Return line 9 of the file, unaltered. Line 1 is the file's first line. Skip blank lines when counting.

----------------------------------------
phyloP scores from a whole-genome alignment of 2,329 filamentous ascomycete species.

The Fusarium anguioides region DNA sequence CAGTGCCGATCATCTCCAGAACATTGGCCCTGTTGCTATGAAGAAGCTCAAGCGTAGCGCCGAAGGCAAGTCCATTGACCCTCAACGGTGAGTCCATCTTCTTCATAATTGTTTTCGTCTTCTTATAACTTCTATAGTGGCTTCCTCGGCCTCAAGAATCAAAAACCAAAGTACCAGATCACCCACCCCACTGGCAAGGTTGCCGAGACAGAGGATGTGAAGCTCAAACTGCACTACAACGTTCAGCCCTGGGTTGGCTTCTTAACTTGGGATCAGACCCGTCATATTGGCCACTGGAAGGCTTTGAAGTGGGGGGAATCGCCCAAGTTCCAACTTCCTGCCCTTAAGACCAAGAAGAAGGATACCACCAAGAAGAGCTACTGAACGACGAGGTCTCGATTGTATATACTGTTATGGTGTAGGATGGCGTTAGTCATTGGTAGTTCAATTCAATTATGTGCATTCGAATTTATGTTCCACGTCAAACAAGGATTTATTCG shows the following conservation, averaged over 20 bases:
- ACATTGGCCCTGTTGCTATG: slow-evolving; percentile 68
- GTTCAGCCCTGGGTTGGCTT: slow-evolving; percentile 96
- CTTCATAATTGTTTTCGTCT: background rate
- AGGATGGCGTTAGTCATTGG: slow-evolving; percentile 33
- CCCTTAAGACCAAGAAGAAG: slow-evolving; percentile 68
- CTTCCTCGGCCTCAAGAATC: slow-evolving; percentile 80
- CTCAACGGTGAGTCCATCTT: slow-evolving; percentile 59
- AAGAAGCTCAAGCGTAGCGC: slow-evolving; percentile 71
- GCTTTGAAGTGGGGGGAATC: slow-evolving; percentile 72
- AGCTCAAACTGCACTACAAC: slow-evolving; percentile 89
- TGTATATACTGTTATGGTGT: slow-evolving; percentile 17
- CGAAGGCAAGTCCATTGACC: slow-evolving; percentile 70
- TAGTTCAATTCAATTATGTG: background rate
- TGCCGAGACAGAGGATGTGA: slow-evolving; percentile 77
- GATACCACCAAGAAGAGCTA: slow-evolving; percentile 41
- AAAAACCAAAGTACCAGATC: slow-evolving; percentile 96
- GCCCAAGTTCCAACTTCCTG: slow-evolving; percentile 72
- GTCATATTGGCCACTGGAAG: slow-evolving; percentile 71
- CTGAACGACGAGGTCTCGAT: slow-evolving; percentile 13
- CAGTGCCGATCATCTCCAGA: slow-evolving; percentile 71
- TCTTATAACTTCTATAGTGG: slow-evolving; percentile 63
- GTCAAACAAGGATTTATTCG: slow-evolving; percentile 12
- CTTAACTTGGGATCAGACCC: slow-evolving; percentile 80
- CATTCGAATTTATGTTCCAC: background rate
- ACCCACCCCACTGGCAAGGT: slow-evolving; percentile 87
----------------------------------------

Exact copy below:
- CTCAACGGTGAGTCCATCTT: slow-evolving; percentile 59